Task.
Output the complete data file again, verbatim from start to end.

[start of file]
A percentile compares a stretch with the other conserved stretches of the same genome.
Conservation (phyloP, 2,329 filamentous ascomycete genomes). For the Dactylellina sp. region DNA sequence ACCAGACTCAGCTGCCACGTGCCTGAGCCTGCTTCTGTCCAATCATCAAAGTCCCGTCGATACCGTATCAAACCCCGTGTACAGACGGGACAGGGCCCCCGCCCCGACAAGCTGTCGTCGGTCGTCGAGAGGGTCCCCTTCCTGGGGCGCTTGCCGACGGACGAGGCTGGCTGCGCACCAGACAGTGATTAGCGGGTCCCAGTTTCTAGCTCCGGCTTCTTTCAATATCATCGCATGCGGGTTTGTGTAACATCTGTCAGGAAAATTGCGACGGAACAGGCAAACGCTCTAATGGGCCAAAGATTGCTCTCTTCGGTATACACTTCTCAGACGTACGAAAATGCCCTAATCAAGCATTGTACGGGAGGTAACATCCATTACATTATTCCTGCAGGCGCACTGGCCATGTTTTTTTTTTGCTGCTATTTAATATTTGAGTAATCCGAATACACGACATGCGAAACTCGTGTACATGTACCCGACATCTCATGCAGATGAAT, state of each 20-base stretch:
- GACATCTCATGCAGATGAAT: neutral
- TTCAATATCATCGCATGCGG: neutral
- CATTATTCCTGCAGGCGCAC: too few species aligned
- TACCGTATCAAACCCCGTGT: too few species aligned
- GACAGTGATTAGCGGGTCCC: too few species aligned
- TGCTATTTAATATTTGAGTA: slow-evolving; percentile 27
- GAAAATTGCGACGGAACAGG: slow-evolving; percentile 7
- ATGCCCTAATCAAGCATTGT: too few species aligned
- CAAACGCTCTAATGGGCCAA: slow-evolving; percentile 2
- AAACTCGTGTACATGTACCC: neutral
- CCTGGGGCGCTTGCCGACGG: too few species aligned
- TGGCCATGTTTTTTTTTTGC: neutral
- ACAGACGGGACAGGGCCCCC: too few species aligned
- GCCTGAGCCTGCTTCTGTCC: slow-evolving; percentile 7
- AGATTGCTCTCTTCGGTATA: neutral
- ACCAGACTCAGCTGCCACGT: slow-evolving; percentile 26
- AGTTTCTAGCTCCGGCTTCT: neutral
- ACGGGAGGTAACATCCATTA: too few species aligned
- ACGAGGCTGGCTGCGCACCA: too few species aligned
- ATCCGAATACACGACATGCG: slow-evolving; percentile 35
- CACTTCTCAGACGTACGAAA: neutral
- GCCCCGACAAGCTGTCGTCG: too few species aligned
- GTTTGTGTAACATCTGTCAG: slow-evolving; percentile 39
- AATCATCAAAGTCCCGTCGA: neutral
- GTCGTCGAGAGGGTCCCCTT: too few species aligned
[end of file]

A percentile compares a stretch with the other conserved stretches of the same genome.
Conservation (phyloP, 2,329 filamentous ascomycete genomes). For the Dactylellina sp. region DNA sequence ACCAGACTCAGCTGCCACGTGCCTGAGCCTGCTTCTGTCCAATCATCAAAGTCCCGTCGATACCGTATCAAACCCCGTGTACAGACGGGACAGGGCCCCCGCCCCGACAAGCTGTCGTCGGTCGTCGAGAGGGTCCCCTTCCTGGGGCGCTTGCCGACGGACGAGGCTGGCTGCGCACCAGACAGTGATTAGCGGGTCCCAGTTTCTAGCTCCGGCTTCTTTCAATATCATCGCATGCGGGTTTGTGTAACATCTGTCAGGAAAATTGCGACGGAACAGGCAAACGCTCTAATGGGCCAAAGATTGCTCTCTTCGGTATACACTTCTCAGACGTACGAAAATGCCCTAATCAAGCATTGTACGGGAGGTAACATCCATTACATTATTCCTGCAGGCGCACTGGCCATGTTTTTTTTTTGCTGCTATTTAATATTTGAGTAATCCGAATACACGACATGCGAAACTCGTGTACATGTACCCGACATCTCATGCAGATGAAT, state of each 20-base stretch:
- GACATCTCATGCAGATGAAT: neutral
- TTCAATATCATCGCATGCGG: neutral
- CATTATTCCTGCAGGCGCAC: too few species aligned
- TACCGTATCAAACCCCGTGT: too few species aligned
- GACAGTGATTAGCGGGTCCC: too few species aligned
- TGCTATTTAATATTTGAGTA: slow-evolving; percentile 27
- GAAAATTGCGACGGAACAGG: slow-evolving; percentile 7
- ATGCCCTAATCAAGCATTGT: too few species aligned
- CAAACGCTCTAATGGGCCAA: slow-evolving; percentile 2
- AAACTCGTGTACATGTACCC: neutral
- CCTGGGGCGCTTGCCGACGG: too few species aligned
- TGGCCATGTTTTTTTTTTGC: neutral
- ACAGACGGGACAGGGCCCCC: too few species aligned
- GCCTGAGCCTGCTTCTGTCC: slow-evolving; percentile 7
- AGATTGCTCTCTTCGGTATA: neutral
- ACCAGACTCAGCTGCCACGT: slow-evolving; percentile 26
- AGTTTCTAGCTCCGGCTTCT: neutral
- ACGGGAGGTAACATCCATTA: too few species aligned
- ACGAGGCTGGCTGCGCACCA: too few species aligned
- ATCCGAATACACGACATGCG: slow-evolving; percentile 35
- CACTTCTCAGACGTACGAAA: neutral
- GCCCCGACAAGCTGTCGTCG: too few species aligned
- GTTTGTGTAACATCTGTCAG: slow-evolving; percentile 39
- AATCATCAAAGTCCCGTCGA: neutral
- GTCGTCGAGAGGGTCCCCTT: too few species aligned